Dublin may be a natural business hub, but the country’s FDI story doesn’t end in the capital. Silicon Docks is synonymous with thriving tech companies, but cities like Galway and Cork attract their share of multinationals too. Galway alone has close to 23,000 people whose jobs come from IDA-supported FDI projects, while Cork has a thriving community of companies in both pharmaceuticals and cybersecurity sectors.
What’s also noticeable is a diverse spread of companies in other parts of the country, including Limerick and Portlaoise, where the pharma company Regeneron in Limerick, and Internal Results, a sales lead generation company, are respectively based. Automotive company BorgWarner is based in Tralee, Co Kerry. National Pen, a maker of personalised marketing merchandise, employs 250 people in Dundalk, Co Louth. Further north and west, Pramerica now has more than 1,500 staff at its Irish base in Letterkenny, Co Donegal.
The biomedical testing company Beckman Coulter has a diagnostics plant at Lismeehan in Co Clare. Not far away, Shannon Free Zone will be the starting site for Edwards Lifesciences Corporation, which makes heart valve technoogies. At the beginning of March, the company announced it will employ 60 people in production, engineering and professional management. In 2020, the company plans to move into a new, purpose-built manufacturing facility in the Mid-West of Ireland that will ultimately employ around 600 people.
The previous week, Deutsche Börse Group revealed plans to expand its activities in Cork at its post-trade services arm Clearstream. The current office in the Airport Business Park now has 362 employees, with a further 200 recruits due over the next two years.
That news came as Limerick city was named one of the principal winners in the European Cities of the Future Awards 2018/19 by fDi Intelligence. These awards are a barometer of attractiveness for cities and regions pitching themselves for inward investment.
Limerick was named European City of the Future in its population category and ranked first for Business Friendliness and FDI Strategy in its population category. The city was also runner-up in the category of Best for Economic Potential and was listed in the top 10 European cities in its population category for human capital and lifestyle. Mayor of the City and County of Limerick, Cllr Stephen Keary said the international recognition would boost efforts to promote Limerick’s attractiveness as an investment location.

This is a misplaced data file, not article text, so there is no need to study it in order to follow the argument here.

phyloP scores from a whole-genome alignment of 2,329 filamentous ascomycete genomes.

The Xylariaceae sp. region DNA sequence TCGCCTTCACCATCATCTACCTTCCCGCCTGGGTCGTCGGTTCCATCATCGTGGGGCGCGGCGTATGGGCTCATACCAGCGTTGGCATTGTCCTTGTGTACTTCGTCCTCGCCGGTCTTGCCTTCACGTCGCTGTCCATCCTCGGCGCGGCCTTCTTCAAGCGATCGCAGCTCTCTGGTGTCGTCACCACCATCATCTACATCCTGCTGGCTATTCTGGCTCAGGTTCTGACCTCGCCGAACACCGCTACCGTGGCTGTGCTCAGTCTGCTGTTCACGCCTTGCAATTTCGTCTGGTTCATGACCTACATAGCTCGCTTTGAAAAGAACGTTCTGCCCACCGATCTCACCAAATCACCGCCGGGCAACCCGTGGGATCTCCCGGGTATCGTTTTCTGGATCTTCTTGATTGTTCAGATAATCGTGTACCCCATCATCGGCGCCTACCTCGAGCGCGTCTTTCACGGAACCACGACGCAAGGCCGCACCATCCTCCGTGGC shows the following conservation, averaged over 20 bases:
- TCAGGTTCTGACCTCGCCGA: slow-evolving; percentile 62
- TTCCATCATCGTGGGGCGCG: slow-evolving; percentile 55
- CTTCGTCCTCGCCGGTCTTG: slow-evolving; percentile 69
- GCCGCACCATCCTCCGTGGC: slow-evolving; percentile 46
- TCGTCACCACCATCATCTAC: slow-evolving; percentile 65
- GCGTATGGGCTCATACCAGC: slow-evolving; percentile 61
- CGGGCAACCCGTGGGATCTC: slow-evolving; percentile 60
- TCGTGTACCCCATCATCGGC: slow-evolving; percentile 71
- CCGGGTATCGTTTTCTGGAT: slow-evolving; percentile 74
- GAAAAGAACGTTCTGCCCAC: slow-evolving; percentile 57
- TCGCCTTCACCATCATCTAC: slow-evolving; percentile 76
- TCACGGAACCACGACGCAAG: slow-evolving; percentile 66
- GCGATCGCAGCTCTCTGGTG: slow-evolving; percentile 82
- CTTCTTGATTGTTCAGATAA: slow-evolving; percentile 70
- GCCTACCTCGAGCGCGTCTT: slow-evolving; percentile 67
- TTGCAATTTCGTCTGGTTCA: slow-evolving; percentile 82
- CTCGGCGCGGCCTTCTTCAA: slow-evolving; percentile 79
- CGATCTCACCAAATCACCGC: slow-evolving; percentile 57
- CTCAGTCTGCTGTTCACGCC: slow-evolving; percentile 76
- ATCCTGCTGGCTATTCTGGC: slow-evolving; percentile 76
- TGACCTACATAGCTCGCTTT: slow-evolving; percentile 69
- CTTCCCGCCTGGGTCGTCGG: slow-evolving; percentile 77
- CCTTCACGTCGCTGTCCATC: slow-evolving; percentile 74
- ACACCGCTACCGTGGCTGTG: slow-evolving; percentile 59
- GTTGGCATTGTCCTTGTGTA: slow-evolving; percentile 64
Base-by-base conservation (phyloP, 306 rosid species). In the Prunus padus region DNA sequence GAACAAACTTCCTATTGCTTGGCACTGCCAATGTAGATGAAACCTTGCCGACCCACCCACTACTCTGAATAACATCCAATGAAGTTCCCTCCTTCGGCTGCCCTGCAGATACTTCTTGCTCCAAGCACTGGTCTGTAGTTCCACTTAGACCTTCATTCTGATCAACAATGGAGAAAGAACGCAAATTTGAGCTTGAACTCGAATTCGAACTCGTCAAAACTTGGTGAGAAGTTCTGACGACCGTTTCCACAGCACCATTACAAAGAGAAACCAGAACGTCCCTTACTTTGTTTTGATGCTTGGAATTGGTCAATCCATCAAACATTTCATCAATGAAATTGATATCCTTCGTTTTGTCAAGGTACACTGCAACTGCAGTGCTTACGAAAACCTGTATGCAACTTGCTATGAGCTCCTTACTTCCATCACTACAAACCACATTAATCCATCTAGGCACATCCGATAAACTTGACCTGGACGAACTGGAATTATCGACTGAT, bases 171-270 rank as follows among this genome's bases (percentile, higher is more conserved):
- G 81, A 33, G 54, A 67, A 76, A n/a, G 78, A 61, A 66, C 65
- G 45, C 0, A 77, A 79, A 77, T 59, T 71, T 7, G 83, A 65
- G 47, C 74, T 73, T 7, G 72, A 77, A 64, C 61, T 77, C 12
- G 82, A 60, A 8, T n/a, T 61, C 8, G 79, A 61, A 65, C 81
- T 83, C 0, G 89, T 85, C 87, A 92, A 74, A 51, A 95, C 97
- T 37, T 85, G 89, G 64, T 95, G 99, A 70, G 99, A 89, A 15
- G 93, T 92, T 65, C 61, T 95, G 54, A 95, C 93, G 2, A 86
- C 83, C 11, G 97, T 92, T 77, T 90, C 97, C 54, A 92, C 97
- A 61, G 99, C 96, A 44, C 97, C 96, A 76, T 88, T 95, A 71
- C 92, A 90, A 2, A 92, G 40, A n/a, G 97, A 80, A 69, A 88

Though Dublin continues to attract FDI projects, spreading inward investment throughout the country is the result of a deliberate strategy by IDA Ireland. One of the ways it encourages this is by encouraging clients that first set up in Dublin to open sister sites in the west of Ireland. Two examples are MetLife in Galway and First Data in Nenagh, Co Tipperary. The German enterprise software giant SAP originally set up on the outskirts of Dublin in 1997, then added a second site in 2003 in the West of Ireland.
Advanced Technology Buildings
This strategy also extends beyond identifying locations to developing physical sites. Since 2015, IDA has been building energy-efficient facilities around Ireland, located in small cities or large towns. Three such Advanced Technology Buildings in Athlone, Sligo and Waterford are already securing jobs. Two further sites at Tralee and Castlebar have just been completed.
This is part of a five-year, €150 million programme aimed at attracting high-tech employment to each location. The IDA is breaking ground on three more technology and office sites in Dundalk, Limerick and Galway, while further down the pipeline is an office complex for Carlow and second sites for Waterford and Athlone.
This location diversity may come from a high-level strategic plan, but its effects are felt among individual employees of the companies that choose sites outside Dublin. Drogheda, Co Louth, is the site of payment company YapStone’s international HQ. Peter Rowan, the company’s EVP of international and global customer support, says the upside includes better quality of life for staff living nearby, which in turn drives benefits back to the business.
“About 50 per cent of the current staff is from the Drogheda region or they live 15 to 20 minutes from the office. They no longer have that commute to Dublin. I hired a person in November who was doing a 90-minute trip each way, every day. Now she does a 12-minute commute. It has improved her quality of life, she can spend more time at home with her family, she is less stressed when she gets to the office and she is more productive and engaged,” he told the Irish Times ‘Local Impact’ business supplement.
With such a spread of companies creating jobs right throughout Ireland, it’s clear FDI doesn’t stand for ‘finds Dublin interesting’.
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